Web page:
Writing messages in the sky using smoke trails can also be a lucrative way to make easy money as a pilot. Some training would obviously be required in order to learn how to write in the sky. You must have a Commercial Rating in order to sky-write. Proper spelling and good penmanship are also required (pun intended)!
Sightseeing / Aerial Photography Tours
Aerial sightseeing is a popular pilot job. Depending on where you live, flying tourists for hire, to checkout city skylines or famous landmarks can be constantly in demand. However, these types of jobs are heavily tied to the economy, so you might see a slowdown in aerial sightseeing tours during a recession. But when times are good, this can be a lucrative venture to get into as a pilot.
Medical Air Transport / Air Ambulance
Typically, when most people think of an air ambulance, they think of helicopters. Indeed, helicopters can airlift you to a nearby hospital. But in some exceptional cases, where you need medical transport faster, for father distances, or for some reason, flying in a helicopter would impose undue additional risks for the patient (such as lack of a pressurized cabin, limited space for storage or to manage or administer care to the patient in flight, adverse weather conditions that would prevent the safe completion of a helicopter flight, and cost (it may cost less to operate an airplane than a helicopter under certain circumstances), then a medical air transport airplane would come into play.
Reconnaissance / Cartography
Surveying the land after a natural disaster, or conducting aerial reconnaissance are both examples of essential activities employed by governments and agencies, for logistical planning, civil engineering, disaster recovery, and the like. Although these days, drones are doing a fair share of the reconnaissance work, there are still ample opportunities for manned-flight reconnaissance missions.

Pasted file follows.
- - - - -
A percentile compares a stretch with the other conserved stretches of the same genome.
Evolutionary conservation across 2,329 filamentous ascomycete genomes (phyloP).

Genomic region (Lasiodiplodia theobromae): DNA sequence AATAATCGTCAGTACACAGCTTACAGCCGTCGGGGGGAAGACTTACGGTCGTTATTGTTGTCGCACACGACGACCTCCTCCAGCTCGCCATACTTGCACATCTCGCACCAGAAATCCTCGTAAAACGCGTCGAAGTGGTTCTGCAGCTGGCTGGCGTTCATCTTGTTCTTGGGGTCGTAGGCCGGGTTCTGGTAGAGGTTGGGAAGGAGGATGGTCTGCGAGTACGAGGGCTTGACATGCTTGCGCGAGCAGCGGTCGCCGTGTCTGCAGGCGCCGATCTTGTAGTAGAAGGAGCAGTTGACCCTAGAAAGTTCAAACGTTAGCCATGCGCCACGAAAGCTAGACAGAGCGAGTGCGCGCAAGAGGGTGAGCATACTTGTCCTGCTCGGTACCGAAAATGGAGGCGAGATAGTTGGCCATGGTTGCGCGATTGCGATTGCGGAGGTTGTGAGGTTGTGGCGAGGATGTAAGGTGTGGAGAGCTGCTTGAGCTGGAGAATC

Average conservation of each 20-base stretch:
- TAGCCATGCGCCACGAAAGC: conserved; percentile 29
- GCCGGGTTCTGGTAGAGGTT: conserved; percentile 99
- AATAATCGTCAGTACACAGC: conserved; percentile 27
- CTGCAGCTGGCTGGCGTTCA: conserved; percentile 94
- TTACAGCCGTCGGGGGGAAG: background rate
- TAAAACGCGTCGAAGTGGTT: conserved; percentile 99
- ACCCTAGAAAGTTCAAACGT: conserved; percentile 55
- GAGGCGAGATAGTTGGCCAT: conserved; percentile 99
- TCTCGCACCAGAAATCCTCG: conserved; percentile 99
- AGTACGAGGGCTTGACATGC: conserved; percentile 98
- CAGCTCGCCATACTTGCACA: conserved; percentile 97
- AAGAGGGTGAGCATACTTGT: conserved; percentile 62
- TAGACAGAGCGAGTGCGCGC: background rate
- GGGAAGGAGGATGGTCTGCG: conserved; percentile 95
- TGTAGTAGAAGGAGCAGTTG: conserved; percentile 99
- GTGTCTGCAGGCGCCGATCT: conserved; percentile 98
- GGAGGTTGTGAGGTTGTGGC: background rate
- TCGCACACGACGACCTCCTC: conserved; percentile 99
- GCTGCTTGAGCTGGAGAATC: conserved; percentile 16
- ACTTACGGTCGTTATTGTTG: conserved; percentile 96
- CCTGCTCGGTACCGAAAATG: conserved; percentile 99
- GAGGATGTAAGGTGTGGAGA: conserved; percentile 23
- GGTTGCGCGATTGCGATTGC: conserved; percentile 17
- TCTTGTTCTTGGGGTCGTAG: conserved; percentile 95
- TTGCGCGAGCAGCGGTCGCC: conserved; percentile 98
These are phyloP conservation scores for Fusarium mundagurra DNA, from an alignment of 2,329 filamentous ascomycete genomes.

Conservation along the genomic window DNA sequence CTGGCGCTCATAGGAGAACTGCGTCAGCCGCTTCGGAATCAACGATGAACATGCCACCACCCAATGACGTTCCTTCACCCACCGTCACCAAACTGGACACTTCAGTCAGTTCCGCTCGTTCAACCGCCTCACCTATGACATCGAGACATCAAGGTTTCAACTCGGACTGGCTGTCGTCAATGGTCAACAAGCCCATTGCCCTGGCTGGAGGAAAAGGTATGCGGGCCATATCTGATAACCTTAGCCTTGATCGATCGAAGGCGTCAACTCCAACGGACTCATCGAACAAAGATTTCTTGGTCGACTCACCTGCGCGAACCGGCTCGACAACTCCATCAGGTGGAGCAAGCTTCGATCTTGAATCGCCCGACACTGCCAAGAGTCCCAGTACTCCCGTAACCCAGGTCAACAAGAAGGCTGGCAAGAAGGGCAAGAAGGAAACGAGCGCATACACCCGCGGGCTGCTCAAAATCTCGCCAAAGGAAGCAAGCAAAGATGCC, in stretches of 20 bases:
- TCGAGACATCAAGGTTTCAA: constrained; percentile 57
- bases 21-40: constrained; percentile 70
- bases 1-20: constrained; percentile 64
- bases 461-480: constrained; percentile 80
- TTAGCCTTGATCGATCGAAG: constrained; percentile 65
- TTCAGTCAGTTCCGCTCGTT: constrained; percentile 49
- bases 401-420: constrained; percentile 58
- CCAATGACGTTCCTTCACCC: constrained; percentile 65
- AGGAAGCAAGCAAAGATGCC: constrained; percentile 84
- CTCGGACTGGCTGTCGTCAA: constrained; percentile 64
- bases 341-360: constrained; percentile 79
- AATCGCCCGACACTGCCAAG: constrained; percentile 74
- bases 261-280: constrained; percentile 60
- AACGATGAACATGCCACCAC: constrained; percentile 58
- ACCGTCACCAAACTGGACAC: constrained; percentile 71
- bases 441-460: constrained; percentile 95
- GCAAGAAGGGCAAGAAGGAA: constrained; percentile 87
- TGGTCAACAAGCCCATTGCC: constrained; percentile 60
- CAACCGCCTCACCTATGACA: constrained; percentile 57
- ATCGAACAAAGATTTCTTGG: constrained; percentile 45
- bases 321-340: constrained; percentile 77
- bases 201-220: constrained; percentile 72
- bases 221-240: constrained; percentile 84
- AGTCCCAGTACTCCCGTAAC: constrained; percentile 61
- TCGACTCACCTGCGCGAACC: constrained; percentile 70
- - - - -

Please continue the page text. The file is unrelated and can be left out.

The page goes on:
Search And Rescue Operations
Both helicopters and airplanes can be used in search and rescue operations, depending on the terrain and the distance over which the operations are being conducted, be they over plains, mountains, or even over open water. Seaplanes might be more conducive for operations over open water, especially if a landing is warranted. Helicopters would be ideal if they need the flexibility to be able to land anywhere. Airplanes may be used if either a landing is not anticipated or required unless it is possible to land in an open field where the operations are being conducted, if no airport is nearby.
Law enforcement at all levels of the government is necessary and is in need of pilots. Whether for transporting government officials, transporting law enforcement personnel, or carrying out law enforcement activities such as apprehending and transporting criminals, aviation plays a hand in law enforcement.
While ferrying would-be parachute jumpers to altitude doesn’t require any special rating or endorsement apart from a Commercial Rating per se, it is essential that jump pilots be very well versed with the FAA rules and regulations concerning parachute operations, and all of the pre-flight planning, preparation, and emergency procedures that concerning the flight.